With the aim of replacing a patchwork of national and European safety management by harmonised European legislation and oversight, the European Aviation Safety Agency (EASA) has over the last decade concentrated aviation safety policy within its scope. To successfully achieve its central safety mission, however, EASA will have to overcome a number of significant challenges.
With prospects of doubling in air traffic over the coming decades, EASA’s goals to achieve an ever higher uniform level of safety in Europe will not become any easier. The accompanying increasing complexity of operations and economic pressure in the aviation industry are raising even further the bar for EASA. In the context of a five-yearly evaluation of the Agency, ECA published a position paper outlining the major challenges and key attention areas for EASA. Among the tasks for the Agency, as outlined by ECA, are quantifying EU’s safety objectives, implementing performance-based regulations and ensuring adequate safety oversight across Europe.
On various occasions EASA and the EU Commission have expressed their aim to make Europe the area with the “highest aviation safety” in the world. Yet, such a goal would require quantifying what “a high uniform level of civil aviation safety in Europe” entails and reflecting this in the principal objective of EASA’s Basic Regulation.
At the same time, EASA must fully manage the shift towards performance-based regulation. While the Agency will have to continue setting basic safety standards through prescriptive rules, a performance-based approach can improve safety but it could also endanger safety, if implemented and/or overseen poorly. This demanding responsibility can only be achieved if EASA receives the necessary additional resources, both financially and in terms of manpower and expertise. A case in point is the newly proposed EU Occurrence Reporting Regulation which foresees an increasingly important role for EASA.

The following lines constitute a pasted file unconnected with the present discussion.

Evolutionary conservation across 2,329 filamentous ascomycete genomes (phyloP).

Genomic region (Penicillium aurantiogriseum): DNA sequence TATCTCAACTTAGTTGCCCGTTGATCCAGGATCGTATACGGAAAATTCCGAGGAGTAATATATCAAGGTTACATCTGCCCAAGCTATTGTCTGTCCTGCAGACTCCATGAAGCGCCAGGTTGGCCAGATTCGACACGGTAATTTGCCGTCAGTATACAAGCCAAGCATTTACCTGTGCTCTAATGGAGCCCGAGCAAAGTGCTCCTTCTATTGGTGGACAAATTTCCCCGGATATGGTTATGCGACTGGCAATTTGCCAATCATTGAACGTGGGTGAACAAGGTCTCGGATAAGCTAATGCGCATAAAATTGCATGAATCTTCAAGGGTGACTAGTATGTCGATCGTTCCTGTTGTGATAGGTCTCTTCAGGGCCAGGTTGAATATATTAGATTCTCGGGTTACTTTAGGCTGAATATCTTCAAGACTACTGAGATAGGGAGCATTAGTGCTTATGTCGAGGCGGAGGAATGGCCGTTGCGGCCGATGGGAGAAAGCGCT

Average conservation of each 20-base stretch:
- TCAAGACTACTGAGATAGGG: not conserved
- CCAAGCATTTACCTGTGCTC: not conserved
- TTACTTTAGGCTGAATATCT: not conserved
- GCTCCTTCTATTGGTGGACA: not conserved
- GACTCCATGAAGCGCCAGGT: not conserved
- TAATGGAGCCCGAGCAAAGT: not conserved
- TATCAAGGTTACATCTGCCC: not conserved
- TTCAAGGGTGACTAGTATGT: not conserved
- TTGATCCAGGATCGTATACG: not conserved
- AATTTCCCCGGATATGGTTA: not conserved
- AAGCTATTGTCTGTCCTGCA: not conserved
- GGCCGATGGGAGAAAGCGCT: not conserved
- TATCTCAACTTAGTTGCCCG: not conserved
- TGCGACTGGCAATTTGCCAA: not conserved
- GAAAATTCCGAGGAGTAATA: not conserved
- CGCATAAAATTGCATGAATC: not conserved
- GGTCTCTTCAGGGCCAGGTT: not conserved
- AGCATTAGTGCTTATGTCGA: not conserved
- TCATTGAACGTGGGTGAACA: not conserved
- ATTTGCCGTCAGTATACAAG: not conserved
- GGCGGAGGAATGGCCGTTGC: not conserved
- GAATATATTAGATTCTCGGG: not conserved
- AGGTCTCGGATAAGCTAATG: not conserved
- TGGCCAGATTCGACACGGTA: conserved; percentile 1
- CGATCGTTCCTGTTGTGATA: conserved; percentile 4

While EASA’s safety mission remains the same, the Agency’s responsibilities are growing in a very dynamic, transnational and complex context. Building EASA as a true Safety Agency will require a continuing effort by all stakeholders and increased resources for the Agency, as well as for national civil aviation authorities which will have to work even more closely with EASA in the future.
Read full evaluation here or download "The Future of EASA: ECA position paper on the EASA evaluation as stipulated in Basic Regulation 216/2008 Article 62"